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Armed Forces take up position during a operation after violent clashes between drug gangs in Rocinha slum in Rio de Janeiro, Brazil, September 22, 2017. REUTERS/Ricardo Moraes(reuters_tickers)
RIO DE JANEIRO (Reuters) - Hundreds of Brazilian soldiers poured into Rio de Janeiro's Rocinha slum on Friday in a bid to help the cash-strapped state government quell the drug-related violence that authorities blamed for at least four deaths and several injuries there this week.
The army deployed 950 troops in the sprawling favela, responding to a request from the Rio state government, Defense Minister Raul Jungmann told local television.
In the past week, 60 criminals are believed to have launched an effort to dominate the drug trade in the area, not far from some of the city's most expensive real estate, and shootings were reported there on Friday morning, according to local media.
The violence in Rocinha is one more sign of the backsliding since the launch of a "pacification" programme in 2008 to reduce violence by pushing out drug gangs and setting up permanent outposts in the city's more than 1,000 favelas.
Police struggled to maintain security gains in favelas in the run-up to the 2016 Olympics in Rio and have continued to lose ground as a fiscal crisis in the city and state lead to cutbacks in spending on police and other essential services.
The military operation in Rocinha on Friday disrupted transportation and businesses in the area, with some schools closing or paring back operations.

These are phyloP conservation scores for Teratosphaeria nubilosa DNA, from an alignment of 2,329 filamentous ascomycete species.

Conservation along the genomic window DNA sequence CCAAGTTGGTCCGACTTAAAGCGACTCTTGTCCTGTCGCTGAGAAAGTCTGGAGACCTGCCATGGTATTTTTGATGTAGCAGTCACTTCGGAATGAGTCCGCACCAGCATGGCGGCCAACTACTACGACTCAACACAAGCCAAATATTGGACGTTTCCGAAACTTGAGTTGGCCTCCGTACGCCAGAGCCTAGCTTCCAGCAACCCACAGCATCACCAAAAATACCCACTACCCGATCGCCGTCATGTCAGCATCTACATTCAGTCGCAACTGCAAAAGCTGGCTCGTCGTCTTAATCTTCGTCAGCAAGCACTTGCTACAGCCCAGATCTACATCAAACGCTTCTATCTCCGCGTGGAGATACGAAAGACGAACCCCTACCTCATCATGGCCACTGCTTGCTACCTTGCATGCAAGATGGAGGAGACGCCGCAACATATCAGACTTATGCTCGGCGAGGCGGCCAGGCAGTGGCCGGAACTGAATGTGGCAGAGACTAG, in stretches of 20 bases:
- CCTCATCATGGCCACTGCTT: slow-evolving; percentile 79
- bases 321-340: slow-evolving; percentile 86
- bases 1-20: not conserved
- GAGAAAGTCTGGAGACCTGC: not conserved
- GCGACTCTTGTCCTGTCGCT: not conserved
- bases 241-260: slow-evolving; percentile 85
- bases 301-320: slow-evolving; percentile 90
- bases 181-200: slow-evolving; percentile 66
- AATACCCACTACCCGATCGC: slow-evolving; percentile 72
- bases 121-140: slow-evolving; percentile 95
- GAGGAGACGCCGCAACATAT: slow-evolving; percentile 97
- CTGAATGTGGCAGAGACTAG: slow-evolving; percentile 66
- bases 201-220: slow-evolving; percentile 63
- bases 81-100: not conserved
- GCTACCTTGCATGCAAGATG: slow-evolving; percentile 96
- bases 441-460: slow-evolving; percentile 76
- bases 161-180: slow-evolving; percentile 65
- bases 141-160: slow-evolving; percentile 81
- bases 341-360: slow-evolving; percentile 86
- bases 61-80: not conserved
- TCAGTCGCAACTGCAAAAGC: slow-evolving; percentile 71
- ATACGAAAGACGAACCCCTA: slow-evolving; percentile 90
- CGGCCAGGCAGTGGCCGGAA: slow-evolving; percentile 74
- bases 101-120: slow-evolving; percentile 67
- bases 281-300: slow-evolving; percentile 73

"I was going to work and suddenly the police closed off the tunnel in Rocinha and started to patrol with guns. There was a panic at the mouth of the tunnel and I saw people running and heard gunfire," one witness told Reuters, requesting anonymity.
"I'm still shaking now."
The outbreak of violence is happening in the midst of the Rock in Rio music festival at the far south end of the city, which has drawn thousands of people with musical acts including Fergie and Aerosmith.
Broadcaster GloboNews on Friday showed relatively calm scenes of matte green military trucks filing down roads into the favela, including soldiers riding on trucks and motorcycles holding assault rifles.
There are up to 10,000 troops in Rio de Janeiro who could be mobilized if needed, the defence ministry said.
"We're not going to back off in Rocinha," the governor of Rio state Luiz Fernando Pezao told journalists.
(Reporting by Rodrigo Viga Gaier and Pedro Fonseca; Writing by Jake Spring, editing by Tom Brown)